When I was here two years previous, I witnessed some very impressive sunsets from the top of this mound, along with a couple hundred Frenchmen staying at the Club Med on the other side of town.
Our hotel was built into the side of this huge mound, and we had to walk through dark tunnels to find our room. The walls were solid rock, virtually soundproof, and two huge windows opened out onto a mesmerizing view of the entire valley. The interplay of light and shadow on the faery chimneys and ridges below us, displaying an surreal range of colours from red to yellow, kept us enthralled for hours on end.
Some of these faery mounds were still used as dwellings for the locals; others balanced slabs of rocks on their tops, which threatened to topple in a strong wind, but had actually been there for generations.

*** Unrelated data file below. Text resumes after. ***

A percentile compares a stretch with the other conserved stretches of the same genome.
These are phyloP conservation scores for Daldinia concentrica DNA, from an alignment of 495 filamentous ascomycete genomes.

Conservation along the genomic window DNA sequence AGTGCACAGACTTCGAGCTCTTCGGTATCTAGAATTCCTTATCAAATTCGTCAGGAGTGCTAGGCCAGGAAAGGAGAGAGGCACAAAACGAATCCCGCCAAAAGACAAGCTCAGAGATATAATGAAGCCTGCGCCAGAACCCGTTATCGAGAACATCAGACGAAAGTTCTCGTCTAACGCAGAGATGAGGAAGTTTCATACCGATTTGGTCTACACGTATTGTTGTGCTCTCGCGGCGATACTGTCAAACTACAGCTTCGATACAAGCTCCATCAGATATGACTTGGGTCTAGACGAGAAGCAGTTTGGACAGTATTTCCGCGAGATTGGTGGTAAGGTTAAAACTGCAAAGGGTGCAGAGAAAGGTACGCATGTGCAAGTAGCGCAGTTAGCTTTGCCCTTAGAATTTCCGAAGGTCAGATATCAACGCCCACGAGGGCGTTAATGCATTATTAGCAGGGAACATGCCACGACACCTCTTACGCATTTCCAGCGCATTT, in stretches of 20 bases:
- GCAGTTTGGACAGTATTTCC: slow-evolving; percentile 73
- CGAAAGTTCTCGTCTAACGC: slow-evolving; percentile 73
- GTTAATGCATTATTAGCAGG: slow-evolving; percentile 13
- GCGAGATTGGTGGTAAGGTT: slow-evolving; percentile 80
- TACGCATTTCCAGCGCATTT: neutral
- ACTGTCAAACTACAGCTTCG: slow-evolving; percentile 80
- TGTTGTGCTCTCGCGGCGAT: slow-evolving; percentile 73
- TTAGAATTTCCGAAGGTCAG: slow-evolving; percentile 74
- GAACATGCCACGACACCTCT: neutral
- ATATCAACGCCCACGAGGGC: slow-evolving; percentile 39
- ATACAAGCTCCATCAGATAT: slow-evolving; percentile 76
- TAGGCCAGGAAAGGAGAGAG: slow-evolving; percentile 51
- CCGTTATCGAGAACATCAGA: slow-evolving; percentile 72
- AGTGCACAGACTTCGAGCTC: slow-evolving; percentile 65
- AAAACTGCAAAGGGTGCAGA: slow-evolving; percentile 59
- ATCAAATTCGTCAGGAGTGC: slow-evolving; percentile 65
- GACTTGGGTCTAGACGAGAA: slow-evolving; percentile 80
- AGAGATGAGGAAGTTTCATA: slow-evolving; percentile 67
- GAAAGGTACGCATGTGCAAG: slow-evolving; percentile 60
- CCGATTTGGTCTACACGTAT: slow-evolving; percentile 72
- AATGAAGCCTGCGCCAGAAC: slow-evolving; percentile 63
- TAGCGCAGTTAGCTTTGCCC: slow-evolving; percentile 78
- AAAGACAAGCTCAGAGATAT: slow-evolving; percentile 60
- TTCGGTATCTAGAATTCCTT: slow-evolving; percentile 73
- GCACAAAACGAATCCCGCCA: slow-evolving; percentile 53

The region is a favourite with archeologists, who explore the many citadels carved out of the soft rock by the earliest Christians. The oldest rock churches in the region date back to at least the 4th century AD, but most of the remaining temples are post 8th century AD. These worshippers carved caves in hidden pockets of the valley, building their churches and monasteries, and even burrowing into the ground at Derenkuyu. Here, they could practice their faith with less fear of persecution from the Romans and Arabs (final score at the Roman Coliseum: Lions 21 - Christians 0!).
Dinner that evening was an exotic affair. We were entreated to enter the restaurant, a room carved out of the rock. Joined by several other travellers, all from France, (one of the French guidebooks sung the praises of the hotel). Our host sat with us as we chatted in French about the region and its peoples. The food was brought to us by his young helper, Shallik, who waited on us hand and foot. For a set price, we ate a delicious meal sitting cross-legged on cushions while our host lit a fire for heat and oil lamps for light; the whole scene was right out of the Arabian Nights, to say the least.